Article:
Remembering Bittell Pools
I was indeed a regular visitor to Bittell reservoirs during the 1950’s. One routine was to start the day at Bartley Reservoir, which was often pretty much birdless. I would then cycle over or past Frankley Beeches, often dismounting going up and tazzing down the other side. This took me to Lower Bittell which was a very verdant site, with big fences and muddy edges.
Nevertheless, it was not as productive as Upper Bittell which was about half a mile away down a narrow track. On the face of it was less scenically attractive than Lower Bittell, and it was also the home of a Yacht Club [Barnt Green Sailing Club] which could scare the birds, as well as chase away young birders.
There were some stretches of rather dilapidated wire fencing which we climped through or over. Frankly, we were technically tresspassing, but we used to convince ourselves that it was only partly private, or that we hadn’t realised. We were were occasionally shouted at by a yacht club official, but it was often worth it because Upper Bittell was surprisingly productive considering how unattractive it was compared with scenic Lower Bittell. I suspect however that the almost seaside looking shoreline, fluctuating water level and open rough ground round the edges made birds feel that they were somewhere authentically wild. There were lots of duck in winter, including flocks of wigeon that loved to graze on the grassy edges.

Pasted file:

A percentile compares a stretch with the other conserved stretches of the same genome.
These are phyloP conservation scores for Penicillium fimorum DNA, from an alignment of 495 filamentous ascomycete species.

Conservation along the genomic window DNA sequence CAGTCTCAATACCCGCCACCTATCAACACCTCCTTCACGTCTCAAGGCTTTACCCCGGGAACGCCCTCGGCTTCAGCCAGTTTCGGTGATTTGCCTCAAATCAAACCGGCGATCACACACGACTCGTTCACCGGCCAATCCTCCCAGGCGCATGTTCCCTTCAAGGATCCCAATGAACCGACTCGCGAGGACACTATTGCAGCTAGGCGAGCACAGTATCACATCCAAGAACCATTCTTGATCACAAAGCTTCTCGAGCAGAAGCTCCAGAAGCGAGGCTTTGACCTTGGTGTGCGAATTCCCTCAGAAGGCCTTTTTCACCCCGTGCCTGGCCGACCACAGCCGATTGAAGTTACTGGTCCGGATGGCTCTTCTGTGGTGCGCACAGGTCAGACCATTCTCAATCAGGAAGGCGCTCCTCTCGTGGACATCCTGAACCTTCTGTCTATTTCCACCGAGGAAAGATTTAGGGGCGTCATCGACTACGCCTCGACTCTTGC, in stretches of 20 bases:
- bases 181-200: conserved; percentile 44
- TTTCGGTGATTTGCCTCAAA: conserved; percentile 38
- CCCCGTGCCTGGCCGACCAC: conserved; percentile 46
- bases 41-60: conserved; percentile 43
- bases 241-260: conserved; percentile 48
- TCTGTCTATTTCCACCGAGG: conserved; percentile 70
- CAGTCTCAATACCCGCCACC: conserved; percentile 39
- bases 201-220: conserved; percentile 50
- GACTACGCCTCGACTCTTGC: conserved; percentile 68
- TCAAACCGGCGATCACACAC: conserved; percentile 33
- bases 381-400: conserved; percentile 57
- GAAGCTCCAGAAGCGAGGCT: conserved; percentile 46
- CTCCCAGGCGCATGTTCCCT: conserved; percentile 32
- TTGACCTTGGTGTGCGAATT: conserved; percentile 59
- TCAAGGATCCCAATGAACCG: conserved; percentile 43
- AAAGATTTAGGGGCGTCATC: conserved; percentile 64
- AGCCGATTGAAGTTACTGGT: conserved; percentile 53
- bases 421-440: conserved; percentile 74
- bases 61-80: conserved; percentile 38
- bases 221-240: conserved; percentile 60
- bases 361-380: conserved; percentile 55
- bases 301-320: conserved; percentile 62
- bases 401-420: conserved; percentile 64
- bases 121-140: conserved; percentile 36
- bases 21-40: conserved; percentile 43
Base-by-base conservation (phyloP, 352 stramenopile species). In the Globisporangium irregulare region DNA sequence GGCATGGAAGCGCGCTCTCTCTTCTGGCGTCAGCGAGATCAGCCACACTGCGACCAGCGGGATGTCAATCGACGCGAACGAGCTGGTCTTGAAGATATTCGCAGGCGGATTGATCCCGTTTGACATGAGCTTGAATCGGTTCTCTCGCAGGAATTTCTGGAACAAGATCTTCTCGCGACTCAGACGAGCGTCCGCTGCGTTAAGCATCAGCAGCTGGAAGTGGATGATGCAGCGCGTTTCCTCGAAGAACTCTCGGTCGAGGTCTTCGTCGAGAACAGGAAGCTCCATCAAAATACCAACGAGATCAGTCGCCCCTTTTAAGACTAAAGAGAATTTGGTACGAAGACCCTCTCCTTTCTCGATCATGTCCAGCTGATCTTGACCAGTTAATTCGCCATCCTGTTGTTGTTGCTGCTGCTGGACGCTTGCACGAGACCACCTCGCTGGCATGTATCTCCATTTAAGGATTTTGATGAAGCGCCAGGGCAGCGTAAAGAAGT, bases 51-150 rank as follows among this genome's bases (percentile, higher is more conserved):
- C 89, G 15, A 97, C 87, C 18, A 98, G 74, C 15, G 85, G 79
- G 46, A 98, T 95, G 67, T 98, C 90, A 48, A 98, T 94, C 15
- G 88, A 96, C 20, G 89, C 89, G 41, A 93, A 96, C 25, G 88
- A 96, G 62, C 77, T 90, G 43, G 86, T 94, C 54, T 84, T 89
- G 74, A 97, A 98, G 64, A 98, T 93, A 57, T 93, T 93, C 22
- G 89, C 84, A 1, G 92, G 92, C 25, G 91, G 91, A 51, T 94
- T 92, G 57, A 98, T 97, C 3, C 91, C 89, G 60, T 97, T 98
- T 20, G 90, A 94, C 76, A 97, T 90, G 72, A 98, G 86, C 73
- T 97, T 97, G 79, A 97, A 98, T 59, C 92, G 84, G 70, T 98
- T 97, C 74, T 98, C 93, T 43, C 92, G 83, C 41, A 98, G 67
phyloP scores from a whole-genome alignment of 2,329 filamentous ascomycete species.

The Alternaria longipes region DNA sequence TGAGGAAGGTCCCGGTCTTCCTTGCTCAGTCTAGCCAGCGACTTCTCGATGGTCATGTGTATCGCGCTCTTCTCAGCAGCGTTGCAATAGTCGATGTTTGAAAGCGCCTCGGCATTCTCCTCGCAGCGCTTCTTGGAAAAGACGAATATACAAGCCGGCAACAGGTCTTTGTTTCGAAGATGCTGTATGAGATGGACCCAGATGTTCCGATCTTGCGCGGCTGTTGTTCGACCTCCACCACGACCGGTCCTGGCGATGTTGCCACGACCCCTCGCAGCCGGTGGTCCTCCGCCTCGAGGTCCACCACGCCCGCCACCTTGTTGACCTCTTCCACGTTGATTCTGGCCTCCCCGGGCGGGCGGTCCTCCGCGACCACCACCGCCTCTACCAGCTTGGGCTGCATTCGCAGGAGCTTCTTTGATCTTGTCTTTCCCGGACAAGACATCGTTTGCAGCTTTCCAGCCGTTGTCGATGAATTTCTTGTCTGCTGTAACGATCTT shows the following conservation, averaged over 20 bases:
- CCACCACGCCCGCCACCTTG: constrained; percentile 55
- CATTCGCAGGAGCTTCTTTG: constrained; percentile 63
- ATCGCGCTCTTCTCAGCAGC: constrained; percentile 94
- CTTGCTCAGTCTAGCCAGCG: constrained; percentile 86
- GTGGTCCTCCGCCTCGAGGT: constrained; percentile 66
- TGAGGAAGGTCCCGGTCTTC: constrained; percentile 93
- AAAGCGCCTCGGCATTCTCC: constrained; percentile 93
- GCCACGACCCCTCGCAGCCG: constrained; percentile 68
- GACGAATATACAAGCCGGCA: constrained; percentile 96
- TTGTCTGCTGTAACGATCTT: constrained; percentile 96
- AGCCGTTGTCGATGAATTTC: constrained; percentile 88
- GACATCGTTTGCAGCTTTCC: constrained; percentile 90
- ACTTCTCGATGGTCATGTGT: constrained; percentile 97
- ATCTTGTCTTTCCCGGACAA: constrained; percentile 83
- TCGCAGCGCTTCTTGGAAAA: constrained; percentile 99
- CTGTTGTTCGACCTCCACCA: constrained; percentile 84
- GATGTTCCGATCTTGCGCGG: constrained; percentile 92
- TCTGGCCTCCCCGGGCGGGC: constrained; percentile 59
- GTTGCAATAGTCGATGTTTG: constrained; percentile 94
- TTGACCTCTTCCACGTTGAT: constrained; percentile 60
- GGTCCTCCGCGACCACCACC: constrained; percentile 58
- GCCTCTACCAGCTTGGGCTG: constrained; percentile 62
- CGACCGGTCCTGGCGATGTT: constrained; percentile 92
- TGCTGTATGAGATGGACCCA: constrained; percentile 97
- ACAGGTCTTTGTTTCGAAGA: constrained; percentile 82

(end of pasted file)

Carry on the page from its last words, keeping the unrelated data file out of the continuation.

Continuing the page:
It was also a good place for ‘flyovers’, few trees meant a bigger sky. One morning, in early December we saw a Snow Bunting land on the shingle, followed by a Red Kite flapping and gliding over our heads, from the direction of Wales. In those days, Red Kites had not been introduced all over Britain. If you wanted to see one, you had to mount an expedition to South Wales, where a very few pairs bred. Or – of course – you could try Upper Bittell.
I admit this wasn’t what you’d call a walk. It was largely a cycle ride with several stops-and-walks along the way. The finale was to chain and lock our bikes at Bittell to the sturdiest fence we could find. Then came the walking bits.
Ah, a nice bit of nostalgia,